Making Initial Outreach
Talk to People
When you have decided whom you want to contact on your preliminary list, let them know you are looking for help, not a job. When you are talking to family, friends, faculty or anyone else you feel comfortable with, all you have to do is tell them what you are looking for:
I’m interested in working for a small firm in Connecticut and would like to learn more about what it’s really like. Do you know anyone working in Connecticut? In a small firm? Who might have some advice for me?
If the answer is “Yes,” ask if they can call and introduce you, or if you can use their name when you call. If the answer is “No,” ask them to please let you know if they do think of a referral. (Don’t hesitate to take the conversation further by asking more questions like those listed below.) Most people want to be helpful to others, and if they know you want advice, not a job, they are usually happy to talk to you.
Write a Letter
In general, people feel most comfortable writing to their contact to request an appointment for an informational interview. This gives the contact person a point of reference for your later phone call/meeting and will help you to be perceived as businesslike and professional.
You can send your letter via regular mail or via email. If you contact people by email, you must maintain the same high standards of grammar and punctuation as you would in any business correspondence. Just because the medium is more informal does not mean that the message should be as well.
Your letter should tell the person:
- Who you are
- Where you got their name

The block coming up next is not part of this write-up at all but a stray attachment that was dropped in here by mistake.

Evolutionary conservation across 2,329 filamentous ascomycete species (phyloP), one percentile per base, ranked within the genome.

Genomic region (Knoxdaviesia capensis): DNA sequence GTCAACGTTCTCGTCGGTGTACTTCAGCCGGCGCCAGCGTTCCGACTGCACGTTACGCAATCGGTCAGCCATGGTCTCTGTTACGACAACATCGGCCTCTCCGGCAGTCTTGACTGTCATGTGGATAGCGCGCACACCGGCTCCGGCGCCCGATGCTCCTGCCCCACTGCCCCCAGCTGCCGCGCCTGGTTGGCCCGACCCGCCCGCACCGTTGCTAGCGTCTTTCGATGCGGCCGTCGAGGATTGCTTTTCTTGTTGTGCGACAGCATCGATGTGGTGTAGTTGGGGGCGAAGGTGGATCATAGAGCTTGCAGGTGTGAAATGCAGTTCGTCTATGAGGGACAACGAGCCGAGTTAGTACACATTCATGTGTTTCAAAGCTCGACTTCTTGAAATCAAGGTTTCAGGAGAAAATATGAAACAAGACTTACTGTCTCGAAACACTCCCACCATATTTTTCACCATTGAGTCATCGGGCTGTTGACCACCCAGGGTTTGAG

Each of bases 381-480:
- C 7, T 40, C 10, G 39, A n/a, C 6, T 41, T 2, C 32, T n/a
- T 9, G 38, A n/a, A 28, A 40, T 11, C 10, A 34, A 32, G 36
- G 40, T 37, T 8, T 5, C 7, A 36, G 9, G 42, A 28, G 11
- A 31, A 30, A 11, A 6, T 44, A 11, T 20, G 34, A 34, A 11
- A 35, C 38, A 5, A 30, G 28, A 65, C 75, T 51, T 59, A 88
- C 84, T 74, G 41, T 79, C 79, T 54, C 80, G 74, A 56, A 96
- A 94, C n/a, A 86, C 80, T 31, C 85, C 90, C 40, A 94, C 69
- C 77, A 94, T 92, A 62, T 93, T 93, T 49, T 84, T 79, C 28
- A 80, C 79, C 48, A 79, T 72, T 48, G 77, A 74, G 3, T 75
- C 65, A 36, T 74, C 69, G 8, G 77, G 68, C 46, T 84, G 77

- What you want
- When you will call
- Thank you
Letters should be personal, reflect your style, and sound natural. All letters should be in standard business format, carefully checked for appearance, spelling, and grammar. To help you get started, review the sample letter (pdf) requesting an informational interview.
Should you send a resume along with the letter? Here we have a split of authority. On the one hand, since you are asking for information and not a job, including a resume may send a mixed signal as resumes are typically only used in job applications. On the other hand, if you don’t include a resume, you have less opportunity to get the contact interested in talking to you. So, if you decide to include a resume, be sure to include some language in your letter which says something like, To give you a bit more information about my background before our meeting, I’ve attached my resume. If you do not send a resume, you should write a slightly longer letter which includes a little more information about you.
If you would like to call without sending a letter, you will be making essentially the same request, but will try to find out:
- If they are free to talk now
- When you could call them again
- When you could meet with them
- Where they would like to meet
You would usually benefit from a meeting at their office where information for additional contacts is readily available.
Note that when you call to arrange an informational interview, you need to be prepared to deal with some additional issues like:
- The person who answers the phone
- The person who screens your contact’s calls
- Leaving a message
- Explaining your request
- What to say to someone who is busy or brusque
- Your response to being turned down
- What to say when someone says they’ll see you
While you may want to write out your telephone script, remember that this is simply a normal conversation. Always treat the person who answers the phone with respect and care. Be polite, considerate and clear about what you want.
When setting up the appointment, bear in mind that you are asking busy people to give up time to talk to you; their convenience, not yours, should be paramount. So, be as flexible as you reasonably can be as to time/date/location of the meeting. Also, be prepared for interruptions and last-minute rescheduling, as lawyers are often called to manage client emergencies without much notice. Remain calm and pleasant no matter what happens.